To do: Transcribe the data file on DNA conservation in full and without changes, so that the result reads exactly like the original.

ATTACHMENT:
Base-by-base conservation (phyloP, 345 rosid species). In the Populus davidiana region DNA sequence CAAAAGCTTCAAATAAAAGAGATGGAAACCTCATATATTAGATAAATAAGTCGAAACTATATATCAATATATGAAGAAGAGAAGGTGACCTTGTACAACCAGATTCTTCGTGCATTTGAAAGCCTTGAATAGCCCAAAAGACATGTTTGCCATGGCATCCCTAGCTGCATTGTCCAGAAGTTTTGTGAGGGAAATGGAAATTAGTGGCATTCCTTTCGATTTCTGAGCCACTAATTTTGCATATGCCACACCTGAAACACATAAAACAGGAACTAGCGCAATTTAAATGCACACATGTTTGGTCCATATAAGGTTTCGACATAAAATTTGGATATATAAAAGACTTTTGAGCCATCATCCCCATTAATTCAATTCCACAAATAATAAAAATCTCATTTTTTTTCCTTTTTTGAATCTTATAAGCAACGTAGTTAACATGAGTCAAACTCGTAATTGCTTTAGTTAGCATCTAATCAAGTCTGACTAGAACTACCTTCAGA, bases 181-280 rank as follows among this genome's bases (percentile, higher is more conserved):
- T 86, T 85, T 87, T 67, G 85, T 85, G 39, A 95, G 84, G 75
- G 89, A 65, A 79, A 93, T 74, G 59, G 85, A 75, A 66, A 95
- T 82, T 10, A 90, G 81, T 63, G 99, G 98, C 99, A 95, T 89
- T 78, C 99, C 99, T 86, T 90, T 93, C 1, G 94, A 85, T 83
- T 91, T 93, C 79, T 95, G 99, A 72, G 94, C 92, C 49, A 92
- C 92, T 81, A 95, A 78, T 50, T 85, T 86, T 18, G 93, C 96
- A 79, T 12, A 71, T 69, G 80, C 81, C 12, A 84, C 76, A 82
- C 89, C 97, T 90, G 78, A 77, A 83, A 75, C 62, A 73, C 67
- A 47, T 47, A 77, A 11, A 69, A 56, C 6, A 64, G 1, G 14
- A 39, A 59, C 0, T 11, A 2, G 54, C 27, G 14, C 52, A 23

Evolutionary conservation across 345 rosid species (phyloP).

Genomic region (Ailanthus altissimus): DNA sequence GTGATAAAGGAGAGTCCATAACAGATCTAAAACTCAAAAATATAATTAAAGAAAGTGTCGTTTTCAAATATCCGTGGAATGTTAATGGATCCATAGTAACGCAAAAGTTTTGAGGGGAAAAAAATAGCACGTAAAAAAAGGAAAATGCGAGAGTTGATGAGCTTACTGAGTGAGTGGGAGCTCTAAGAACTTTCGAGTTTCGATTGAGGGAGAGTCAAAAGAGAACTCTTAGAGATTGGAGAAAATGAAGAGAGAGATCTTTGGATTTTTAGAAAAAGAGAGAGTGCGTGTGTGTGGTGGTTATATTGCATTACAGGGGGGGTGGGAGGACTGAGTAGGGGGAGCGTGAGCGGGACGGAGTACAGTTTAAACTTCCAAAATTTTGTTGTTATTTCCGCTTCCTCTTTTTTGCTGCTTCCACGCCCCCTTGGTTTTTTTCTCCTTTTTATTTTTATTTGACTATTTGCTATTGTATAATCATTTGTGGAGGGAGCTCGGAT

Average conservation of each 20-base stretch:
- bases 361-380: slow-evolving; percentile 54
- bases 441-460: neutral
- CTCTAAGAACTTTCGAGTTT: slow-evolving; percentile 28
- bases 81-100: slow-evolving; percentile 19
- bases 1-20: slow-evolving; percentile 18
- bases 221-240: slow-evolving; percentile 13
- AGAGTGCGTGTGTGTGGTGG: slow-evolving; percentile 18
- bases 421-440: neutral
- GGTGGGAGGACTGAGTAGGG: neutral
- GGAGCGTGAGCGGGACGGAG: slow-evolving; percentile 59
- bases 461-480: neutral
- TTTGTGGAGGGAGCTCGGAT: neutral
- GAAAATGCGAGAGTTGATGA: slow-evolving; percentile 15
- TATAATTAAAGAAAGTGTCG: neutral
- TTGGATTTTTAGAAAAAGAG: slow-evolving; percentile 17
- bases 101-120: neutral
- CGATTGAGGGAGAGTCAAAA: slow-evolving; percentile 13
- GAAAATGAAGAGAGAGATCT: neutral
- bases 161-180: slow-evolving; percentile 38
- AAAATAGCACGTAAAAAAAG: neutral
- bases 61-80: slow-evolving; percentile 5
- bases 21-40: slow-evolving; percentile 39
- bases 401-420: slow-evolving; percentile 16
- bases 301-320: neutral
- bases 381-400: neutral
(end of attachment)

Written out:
Base-by-base conservation (phyloP, 345 rosid species). In the Populus davidiana region DNA sequence CAAAAGCTTCAAATAAAAGAGATGGAAACCTCATATATTAGATAAATAAGTCGAAACTATATATCAATATATGAAGAAGAGAAGGTGACCTTGTACAACCAGATTCTTCGTGCATTTGAAAGCCTTGAATAGCCCAAAAGACATGTTTGCCATGGCATCCCTAGCTGCATTGTCCAGAAGTTTTGTGAGGGAAATGGAAATTAGTGGCATTCCTTTCGATTTCTGAGCCACTAATTTTGCATATGCCACACCTGAAACACATAAAACAGGAACTAGCGCAATTTAAATGCACACATGTTTGGTCCATATAAGGTTTCGACATAAAATTTGGATATATAAAAGACTTTTGAGCCATCATCCCCATTAATTCAATTCCACAAATAATAAAAATCTCATTTTTTTTCCTTTTTTGAATCTTATAAGCAACGTAGTTAACATGAGTCAAACTCGTAATTGCTTTAGTTAGCATCTAATCAAGTCTGACTAGAACTACCTTCAGA, bases 181-280 rank as follows among this genome's bases (percentile, higher is more conserved):
- T 86, T 85, T 87, T 67, G 85, T 85, G 39, A 95, G 84, G 75
- G 89, A 65, A 79, A 93, T 74, G 59, G 85, A 75, A 66, A 95
- T 82, T 10, A 90, G 81, T 63, G 99, G 98, C 99, A 95, T 89
- T 78, C 99, C 99, T 86, T 90, T 93, C 1, G 94, A 85, T 83
- T 91, T 93, C 79, T 95, G 99, A 72, G 94, C 92, C 49, A 92
- C 92, T 81, A 95, A 78, T 50, T 85, T 86, T 18, G 93, C 96
- A 79, T 12, A 71, T 69, G 80, C 81, C 12, A 84, C 76, A 82
- C 89, C 97, T 90, G 78, A 77, A 83, A 75, C 62, A 73, C 67
- A 47, T 47, A 77, A 11, A 69, A 56, C 6, A 64, G 1, G 14
- A 39, A 59, C 0, T 11, A 2, G 54, C 27, G 14, C 52, A 23

Evolutionary conservation across 345 rosid species (phyloP).

Genomic region (Ailanthus altissimus): DNA sequence GTGATAAAGGAGAGTCCATAACAGATCTAAAACTCAAAAATATAATTAAAGAAAGTGTCGTTTTCAAATATCCGTGGAATGTTAATGGATCCATAGTAACGCAAAAGTTTTGAGGGGAAAAAAATAGCACGTAAAAAAAGGAAAATGCGAGAGTTGATGAGCTTACTGAGTGAGTGGGAGCTCTAAGAACTTTCGAGTTTCGATTGAGGGAGAGTCAAAAGAGAACTCTTAGAGATTGGAGAAAATGAAGAGAGAGATCTTTGGATTTTTAGAAAAAGAGAGAGTGCGTGTGTGTGGTGGTTATATTGCATTACAGGGGGGGTGGGAGGACTGAGTAGGGGGAGCGTGAGCGGGACGGAGTACAGTTTAAACTTCCAAAATTTTGTTGTTATTTCCGCTTCCTCTTTTTTGCTGCTTCCACGCCCCCTTGGTTTTTTTCTCCTTTTTATTTTTATTTGACTATTTGCTATTGTATAATCATTTGTGGAGGGAGCTCGGAT

Average conservation of each 20-base stretch:
- bases 361-380: slow-evolving; percentile 54
- bases 441-460: neutral
- CTCTAAGAACTTTCGAGTTT: slow-evolving; percentile 28
- bases 81-100: slow-evolving; percentile 19
- bases 1-20: slow-evolving; percentile 18
- bases 221-240: slow-evolving; percentile 13
- AGAGTGCGTGTGTGTGGTGG: slow-evolving; percentile 18
- bases 421-440: neutral
- GGTGGGAGGACTGAGTAGGG: neutral
- GGAGCGTGAGCGGGACGGAG: slow-evolving; percentile 59
- bases 461-480: neutral
- TTTGTGGAGGGAGCTCGGAT: neutral
- GAAAATGCGAGAGTTGATGA: slow-evolving; percentile 15
- TATAATTAAAGAAAGTGTCG: neutral
- TTGGATTTTTAGAAAAAGAG: slow-evolving; percentile 17
- bases 101-120: neutral
- CGATTGAGGGAGAGTCAAAA: slow-evolving; percentile 13
- GAAAATGAAGAGAGAGATCT: neutral
- bases 161-180: slow-evolving; percentile 38
- AAAATAGCACGTAAAAAAAG: neutral
- bases 61-80: slow-evolving; percentile 5
- bases 21-40: slow-evolving; percentile 39
- bases 401-420: slow-evolving; percentile 16
- bases 301-320: neutral
- bases 381-400: neutral